David Stone is running uncontested for the District 1 Assembly seat, but he doesn't take that for granted.
"You need to run like you have an opponent," he said in an interview Monday. "People need to know where you stand on the issues."
Despite the lack of a competing campaign, Stone said he has been doing his homework. He's met with the heads of the airport, hospital, city and Docks & Harbors Board. He's been to several Assembly meetings and even testified before city leaders recently. He's thought out major city issues and has plans for tackling them.
Stone is running for a three-year term in the Oct. 7 election. He would succeed Assembly member Ken Koelsch, who is not seeking re-election. He would take office Oct. 27. The job pays $6,000 a year.
Stone, 46, has never been elected to political office, but he has name recognition. Stone was the spokesman for Alaska Electric Light & Power from 1982 to 1990 and returned to the company in 2000. He still works there. He was the spokesman for Echo Bay Mines from 1990 to 1998.
He's known for being a local mining historian and sits on several boards in the area.
"I think people see me as a moderate in many respects," said Stone, a registered Republican.
He got involved in the race after people in the community approached him about the job. When Stone heard Koelsch was not running for re-election, he decided to pursue the seat, he said. Koelsch, a former high school teacher of Stone's, is helping advise him in the campaign.
As Juneau faces a deficit in 2004, Stone thinks it "unwise" for city leaders to make across-the-board cuts and will review city programs, he said. He would consider outsourcing the garbage patrol for bears to the Gastineau Humane Society and review the need for four community service officers. Core city services such as fire, police and sewer and water departments should remain intact, he said.
"Everything else is on the table," he said.
Stone will look to City Manager Rod Swope to recommend ways to handle the deficit, he said.
On a new capitol, Stone has voted in favor of a building in the past. But he questions whether the city has the support in the state legislature to guarantee the backing of revenue bonds.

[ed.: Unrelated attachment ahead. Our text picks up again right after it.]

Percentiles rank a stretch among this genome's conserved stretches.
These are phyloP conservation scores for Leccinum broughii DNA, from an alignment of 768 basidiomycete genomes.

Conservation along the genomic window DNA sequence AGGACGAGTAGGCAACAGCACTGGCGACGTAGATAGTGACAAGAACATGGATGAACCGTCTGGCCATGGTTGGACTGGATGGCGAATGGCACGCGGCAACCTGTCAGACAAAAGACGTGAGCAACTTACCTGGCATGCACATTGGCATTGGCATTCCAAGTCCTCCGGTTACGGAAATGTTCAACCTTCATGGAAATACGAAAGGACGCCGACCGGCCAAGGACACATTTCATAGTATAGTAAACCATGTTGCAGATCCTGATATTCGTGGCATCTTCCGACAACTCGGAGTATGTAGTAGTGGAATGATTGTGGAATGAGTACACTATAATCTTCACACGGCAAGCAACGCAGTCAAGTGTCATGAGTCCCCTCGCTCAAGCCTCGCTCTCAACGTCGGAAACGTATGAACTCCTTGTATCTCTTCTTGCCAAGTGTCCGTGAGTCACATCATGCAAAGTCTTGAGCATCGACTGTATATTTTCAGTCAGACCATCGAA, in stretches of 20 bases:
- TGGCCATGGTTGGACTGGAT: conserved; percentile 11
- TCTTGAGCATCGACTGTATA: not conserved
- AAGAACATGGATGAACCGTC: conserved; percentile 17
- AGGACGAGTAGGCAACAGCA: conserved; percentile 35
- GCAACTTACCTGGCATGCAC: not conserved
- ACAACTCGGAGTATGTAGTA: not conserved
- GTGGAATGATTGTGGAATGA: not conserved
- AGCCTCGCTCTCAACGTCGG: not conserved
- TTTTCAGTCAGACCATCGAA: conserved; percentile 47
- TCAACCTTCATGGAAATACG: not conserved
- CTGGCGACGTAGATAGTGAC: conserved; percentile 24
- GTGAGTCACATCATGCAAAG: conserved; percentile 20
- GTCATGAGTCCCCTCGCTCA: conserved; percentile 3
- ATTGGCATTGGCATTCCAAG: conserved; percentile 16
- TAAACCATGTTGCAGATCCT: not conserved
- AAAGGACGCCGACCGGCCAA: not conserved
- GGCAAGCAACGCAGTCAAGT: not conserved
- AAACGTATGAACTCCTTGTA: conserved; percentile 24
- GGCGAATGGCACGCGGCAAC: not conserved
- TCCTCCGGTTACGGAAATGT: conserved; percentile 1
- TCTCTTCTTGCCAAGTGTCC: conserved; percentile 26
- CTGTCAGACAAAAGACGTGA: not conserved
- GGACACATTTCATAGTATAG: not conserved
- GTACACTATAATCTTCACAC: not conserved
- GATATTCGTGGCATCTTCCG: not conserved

"I think we need to know that because it could be a strong sell otherwise," he said.
Opponents of a new capitol say political leaders in Anchorage may try to usurp control with a cheaper facility up north. Others say a new building will cement Juneau as the capital city because the building will be more accommodating to legislators and staff.
"We can't be afraid of how Anchorage will respond," Stone said. "Fear will make us do nothing."
A road connecting Juneau to other Southeast communities will help keep Juneau as the capital, he said.
Moreover, independent travelers, who could use a road to reach other Southeast communities, would spend more money than cruise ship passengers. And Juneau residents can simply travel to other areas without spending the time and money typically associated with ferries, he said.
On tourism, Stone would investigate a bypass road parallel to South Franklin Street to manage traffic when thousands of cruise ship passengers visit Juneau.
"We didn't do a good job of planning for cruise ships," he said.
He favors a seawalk for downtown, saying it will make the waterfront more aesthetic.
On other issues: Stone favors a second Gastineau Channel crossing to reduce the commute time from North Douglas and provide for safer travel during inclement weather. He would explore putting city-owned land at Lena Point and in West Douglas back on the property tax rolls.
He favors extending the airport runway and says the city needs to be able to fly as many passengers as possible, especially with the lack of a road. He suggested developing a wetlands bank in which acreage could be developed elsewhere to offset losses at the airport.
Eaglecrest Ski Area officials, he said, should try to increase revenue through on-site cabins, summer activities and renting out the lodge for events.
Tara Sidor can be reached at email@example.com.
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